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Newsletter - May 2008

When You Receive a Diagnosis ...

Perhaps you noticed something not quite right was going on with your child, but hoped it would pass. Or the signs were there but Sarah Gewanter & Patientyou were too absorbed with the tasks and upheavals typical of child rearing to pay attention. Or you were in denial. Then you received a diagnosis from your doctor, the school or a testing service. You went to the Internet to research the condition. You talked with family, friends, doctors and teachers, and got all kinds of advice. Someone even suggested institutionalization. You felt overwhelmed.

What You Can Do: A Nine-Step Action Checklist
  1. Pause. Take a deep breath. Tune into the voice of your own inner wisdom. You know your child. Trust your instincts and your good sense. Be calm and confident that you will be able to evaluate the information and resources available to you and arrive at an appropriate plan. On airplanes you are advised in case of trouble to first put on your own oxygen mask before placing one on your child. In order to help your child, you need to be in charge.
  2. Locate and join a parent support group ASAP. Parents may be your best source of information. Often they have educated themselves to the degree that they know more than the professionals about treatment options and strategies.
  3. Rule out, or treat any physical or medical condition that may be causing or contributing to the problem. Consult your family doctor or pediatrician. You may choose to work with a biomedical practitioner such as a DAN (Defeat Autism Now) physician, naturopath or homeopath. Often a special diet like the GFCF (gluten-free/casein-free) diet is advised. Other options may be vitamins and supplements, getting rid of yeast through supplements or medication, or cleansing the body of toxic metals like mercury, through chelation.
  4. For sensory-based issues, including but not limited to auditory issues, try AIT (Auditory Integration Training). After AIT, find an occupational therapist who deals with SI (Sensory Integration) issues.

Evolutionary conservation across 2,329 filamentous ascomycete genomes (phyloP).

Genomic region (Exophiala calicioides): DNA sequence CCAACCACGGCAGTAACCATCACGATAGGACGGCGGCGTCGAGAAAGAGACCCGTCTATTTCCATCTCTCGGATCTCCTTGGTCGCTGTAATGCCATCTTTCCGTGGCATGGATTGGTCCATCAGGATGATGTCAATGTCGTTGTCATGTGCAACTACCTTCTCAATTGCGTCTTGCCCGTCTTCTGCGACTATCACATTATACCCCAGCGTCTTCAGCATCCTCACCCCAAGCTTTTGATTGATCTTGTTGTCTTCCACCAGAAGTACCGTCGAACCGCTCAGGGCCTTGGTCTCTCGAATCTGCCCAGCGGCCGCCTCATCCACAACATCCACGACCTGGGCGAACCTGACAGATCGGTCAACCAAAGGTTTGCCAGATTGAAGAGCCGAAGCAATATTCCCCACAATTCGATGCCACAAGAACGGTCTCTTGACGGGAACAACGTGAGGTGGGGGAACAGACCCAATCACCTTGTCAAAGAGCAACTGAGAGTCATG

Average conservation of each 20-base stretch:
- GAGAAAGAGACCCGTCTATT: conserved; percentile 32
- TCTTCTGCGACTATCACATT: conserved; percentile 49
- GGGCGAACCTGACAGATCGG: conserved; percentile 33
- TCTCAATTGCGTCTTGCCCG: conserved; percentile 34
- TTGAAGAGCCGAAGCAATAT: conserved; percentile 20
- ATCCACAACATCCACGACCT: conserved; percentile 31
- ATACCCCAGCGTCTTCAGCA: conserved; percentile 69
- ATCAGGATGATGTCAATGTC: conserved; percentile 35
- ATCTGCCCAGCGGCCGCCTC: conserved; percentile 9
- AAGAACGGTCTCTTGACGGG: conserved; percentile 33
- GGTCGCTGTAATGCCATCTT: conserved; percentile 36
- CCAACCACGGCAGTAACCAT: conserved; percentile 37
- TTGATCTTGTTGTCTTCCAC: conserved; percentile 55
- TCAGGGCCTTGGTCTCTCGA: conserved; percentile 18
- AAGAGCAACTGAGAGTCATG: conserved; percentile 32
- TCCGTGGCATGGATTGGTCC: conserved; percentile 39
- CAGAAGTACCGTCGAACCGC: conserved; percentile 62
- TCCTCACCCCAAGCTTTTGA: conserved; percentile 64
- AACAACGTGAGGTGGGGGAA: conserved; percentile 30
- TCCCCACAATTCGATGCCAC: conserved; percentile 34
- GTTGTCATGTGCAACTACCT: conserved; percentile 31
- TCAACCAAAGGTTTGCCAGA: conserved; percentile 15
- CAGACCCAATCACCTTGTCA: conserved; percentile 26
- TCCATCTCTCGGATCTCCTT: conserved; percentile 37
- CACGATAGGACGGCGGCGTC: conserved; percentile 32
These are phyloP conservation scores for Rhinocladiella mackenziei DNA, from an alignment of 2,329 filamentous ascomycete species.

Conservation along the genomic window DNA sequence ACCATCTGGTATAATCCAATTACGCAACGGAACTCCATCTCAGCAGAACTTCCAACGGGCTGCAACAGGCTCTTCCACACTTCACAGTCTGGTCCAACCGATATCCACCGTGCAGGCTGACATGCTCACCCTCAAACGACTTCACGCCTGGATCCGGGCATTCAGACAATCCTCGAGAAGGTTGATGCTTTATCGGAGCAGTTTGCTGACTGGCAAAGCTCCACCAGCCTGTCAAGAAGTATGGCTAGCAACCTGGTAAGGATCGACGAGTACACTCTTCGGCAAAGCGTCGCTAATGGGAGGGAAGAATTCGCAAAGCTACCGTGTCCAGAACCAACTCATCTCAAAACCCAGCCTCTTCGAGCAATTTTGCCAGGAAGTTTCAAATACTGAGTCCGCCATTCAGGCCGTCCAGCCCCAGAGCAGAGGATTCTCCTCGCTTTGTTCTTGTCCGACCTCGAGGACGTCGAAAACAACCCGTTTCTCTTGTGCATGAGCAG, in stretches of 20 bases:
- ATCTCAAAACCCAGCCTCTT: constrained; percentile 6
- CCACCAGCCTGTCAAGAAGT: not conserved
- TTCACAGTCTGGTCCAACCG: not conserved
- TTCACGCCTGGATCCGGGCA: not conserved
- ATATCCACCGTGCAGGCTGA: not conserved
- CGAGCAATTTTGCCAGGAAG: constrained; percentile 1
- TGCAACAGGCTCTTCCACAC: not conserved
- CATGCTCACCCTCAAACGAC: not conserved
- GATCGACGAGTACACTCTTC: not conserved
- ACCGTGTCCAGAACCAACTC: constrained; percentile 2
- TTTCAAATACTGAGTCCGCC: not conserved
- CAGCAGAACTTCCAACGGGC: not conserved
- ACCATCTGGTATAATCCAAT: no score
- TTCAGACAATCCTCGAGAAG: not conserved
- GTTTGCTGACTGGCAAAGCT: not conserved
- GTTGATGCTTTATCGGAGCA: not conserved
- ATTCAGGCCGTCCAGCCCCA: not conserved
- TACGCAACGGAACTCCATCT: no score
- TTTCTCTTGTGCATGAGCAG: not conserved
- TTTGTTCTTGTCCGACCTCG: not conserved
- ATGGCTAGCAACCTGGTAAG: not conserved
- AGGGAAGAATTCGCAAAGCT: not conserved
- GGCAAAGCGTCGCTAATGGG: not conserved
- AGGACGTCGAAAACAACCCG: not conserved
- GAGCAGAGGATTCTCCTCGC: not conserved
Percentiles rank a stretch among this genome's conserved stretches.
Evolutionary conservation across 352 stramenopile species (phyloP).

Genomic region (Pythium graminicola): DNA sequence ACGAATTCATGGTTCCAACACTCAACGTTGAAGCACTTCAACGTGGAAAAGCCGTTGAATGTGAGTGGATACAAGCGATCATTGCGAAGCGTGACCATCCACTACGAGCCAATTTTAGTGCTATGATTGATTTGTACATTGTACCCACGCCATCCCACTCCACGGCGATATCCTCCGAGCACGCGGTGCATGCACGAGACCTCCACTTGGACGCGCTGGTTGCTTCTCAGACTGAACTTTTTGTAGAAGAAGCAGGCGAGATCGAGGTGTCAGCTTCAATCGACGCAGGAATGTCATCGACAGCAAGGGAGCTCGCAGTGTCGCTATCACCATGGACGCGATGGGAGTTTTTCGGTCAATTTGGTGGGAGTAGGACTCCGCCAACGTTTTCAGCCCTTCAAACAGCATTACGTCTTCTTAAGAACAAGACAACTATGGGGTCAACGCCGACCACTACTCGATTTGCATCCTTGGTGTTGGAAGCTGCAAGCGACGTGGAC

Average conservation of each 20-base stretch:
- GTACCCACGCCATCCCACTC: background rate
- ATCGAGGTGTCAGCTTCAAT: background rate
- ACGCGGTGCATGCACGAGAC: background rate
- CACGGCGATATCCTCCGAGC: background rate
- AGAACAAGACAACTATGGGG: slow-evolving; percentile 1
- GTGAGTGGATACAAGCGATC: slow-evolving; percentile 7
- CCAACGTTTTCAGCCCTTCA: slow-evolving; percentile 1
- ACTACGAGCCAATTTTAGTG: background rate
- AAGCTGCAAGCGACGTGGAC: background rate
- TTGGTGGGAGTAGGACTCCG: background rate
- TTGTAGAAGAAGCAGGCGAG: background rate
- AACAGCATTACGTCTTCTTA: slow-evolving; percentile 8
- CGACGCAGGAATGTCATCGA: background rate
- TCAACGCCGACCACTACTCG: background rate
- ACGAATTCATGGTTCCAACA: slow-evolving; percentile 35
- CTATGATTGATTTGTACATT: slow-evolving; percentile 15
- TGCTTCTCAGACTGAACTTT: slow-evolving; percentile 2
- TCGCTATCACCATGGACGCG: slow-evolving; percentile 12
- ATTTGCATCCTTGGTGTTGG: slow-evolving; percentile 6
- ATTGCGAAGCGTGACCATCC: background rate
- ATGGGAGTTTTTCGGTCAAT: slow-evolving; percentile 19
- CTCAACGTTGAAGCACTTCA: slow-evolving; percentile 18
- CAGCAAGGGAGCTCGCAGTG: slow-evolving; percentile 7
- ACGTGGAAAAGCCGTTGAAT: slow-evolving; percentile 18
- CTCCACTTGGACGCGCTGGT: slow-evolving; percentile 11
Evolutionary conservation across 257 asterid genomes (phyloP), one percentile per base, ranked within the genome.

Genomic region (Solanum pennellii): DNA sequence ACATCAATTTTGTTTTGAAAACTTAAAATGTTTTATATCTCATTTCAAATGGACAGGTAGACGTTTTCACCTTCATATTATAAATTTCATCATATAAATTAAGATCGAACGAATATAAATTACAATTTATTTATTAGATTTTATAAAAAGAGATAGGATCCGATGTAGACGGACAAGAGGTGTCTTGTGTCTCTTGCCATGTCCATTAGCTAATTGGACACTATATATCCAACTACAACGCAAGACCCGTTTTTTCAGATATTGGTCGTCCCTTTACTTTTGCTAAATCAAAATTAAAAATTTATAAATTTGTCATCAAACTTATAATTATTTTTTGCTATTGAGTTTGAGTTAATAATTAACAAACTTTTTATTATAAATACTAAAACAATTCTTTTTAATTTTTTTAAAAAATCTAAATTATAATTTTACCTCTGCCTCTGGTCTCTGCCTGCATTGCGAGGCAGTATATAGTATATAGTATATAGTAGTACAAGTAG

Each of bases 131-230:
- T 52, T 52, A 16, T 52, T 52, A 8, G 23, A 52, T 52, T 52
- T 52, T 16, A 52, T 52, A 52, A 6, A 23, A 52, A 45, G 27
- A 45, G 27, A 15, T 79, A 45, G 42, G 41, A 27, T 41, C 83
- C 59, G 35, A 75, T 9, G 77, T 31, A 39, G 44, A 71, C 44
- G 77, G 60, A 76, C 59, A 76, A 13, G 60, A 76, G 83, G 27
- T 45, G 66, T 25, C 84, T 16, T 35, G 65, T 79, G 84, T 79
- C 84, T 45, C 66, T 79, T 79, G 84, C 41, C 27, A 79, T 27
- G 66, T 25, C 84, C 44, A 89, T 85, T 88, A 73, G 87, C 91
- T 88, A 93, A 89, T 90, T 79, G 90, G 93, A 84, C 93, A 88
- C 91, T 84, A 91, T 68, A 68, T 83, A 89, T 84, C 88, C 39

5. For language delays, rule out deafness or hearing loss, then try AIT. After AIT you may find your child able to make much better progress with his or her speech therapist.
  6. For vision issues, investigate and get an evaluation from a behavioral optometrist.
  7. Set up a behavioral program such as ABA (Applied Behavioral Analysis) Giant Steps or the Options Institute program.
  8. Find the best school system and teachers you can, or arrange a home-school program to meet your child?s educational needs.
  9. You and your child together will embark on a journey of growth and learning. Every day more is learned about conditions that used to be obscure or for which there were few options. Be alert to new developments that may ease your way.

The Counseling Center and Berard AIT Systems, Inc. has an evaluation process to help support and guide you through the array of treatment options. Sarah Gewanter, LCSW, our practitioner has over 25 years of experience. Many of the related links can be found on our website: Call us for more information and assistance: 828-683-6900 or email: We are here to help.

Ben the Chef

From Ben?s Grandmother, his story, during and after AIT (Ben is 6 yrs. old on the autism spectrum)

Ben's behavior has improved, he can listen to much longer periods of speech without pictures [I read him a 94 page book with minimal pictures!--update, I am now able to read him the Magic Tree House books!] he is exhibiting spontaneous writing and sounding out "Ben the Chef" writing and sounding out words to spell them, he's more affectionate, has had long conversations with family members , is now not protesting other people eating or singing nearby, and is less sound sensitive...and all in eight days. ASTONISHING positive changes from our point of view.

A few days later: Just wanted to give you an update on Ben's AIT therapy. He is like a new kid. Last night he and his father stayed outside"camping" in a tent after having a small fire and roasting marshmallows and hot dogs. His receptive language has increased about 1000%,he let me read him a 90 page book with minimal pictures instead of having to have a picture on each page and three sentences. I took him to the playground two days ago and one of the other mothers commented on how polite he is. His auditory sensitivities have decreased, his language is better, and the very high volume he used to used (very loud because he was trying to "fit in" and heard everybody else that way) is gone. His mood is good. His emotional regulation and ability to handle disappointments is markedly increased. We are all amazed.

Your results, of course, may differ. Benjamin had multiple insults to his auditory processing including the results of a placental abruption at 13 weeks which led to a velamentous umbilical cord and that meant that he couldn't move in the womb without cutting off his circulation. There were multiple ultrasounds and the use of a baby doppler because of the anxiety around the pregnancy and the safety of mother and child. Then he had multiple ear infections after his varicella vaccine and we believe the virus affected his cranial nerves, including the auditory nerve. We didn't suspect that until he came down with shingles on his cervical dermatome at age 4, along with atypical pneumonia, and his speech articulation improved after acyclovir. I think it's priceless. It's like all of a sudden the child has grown up!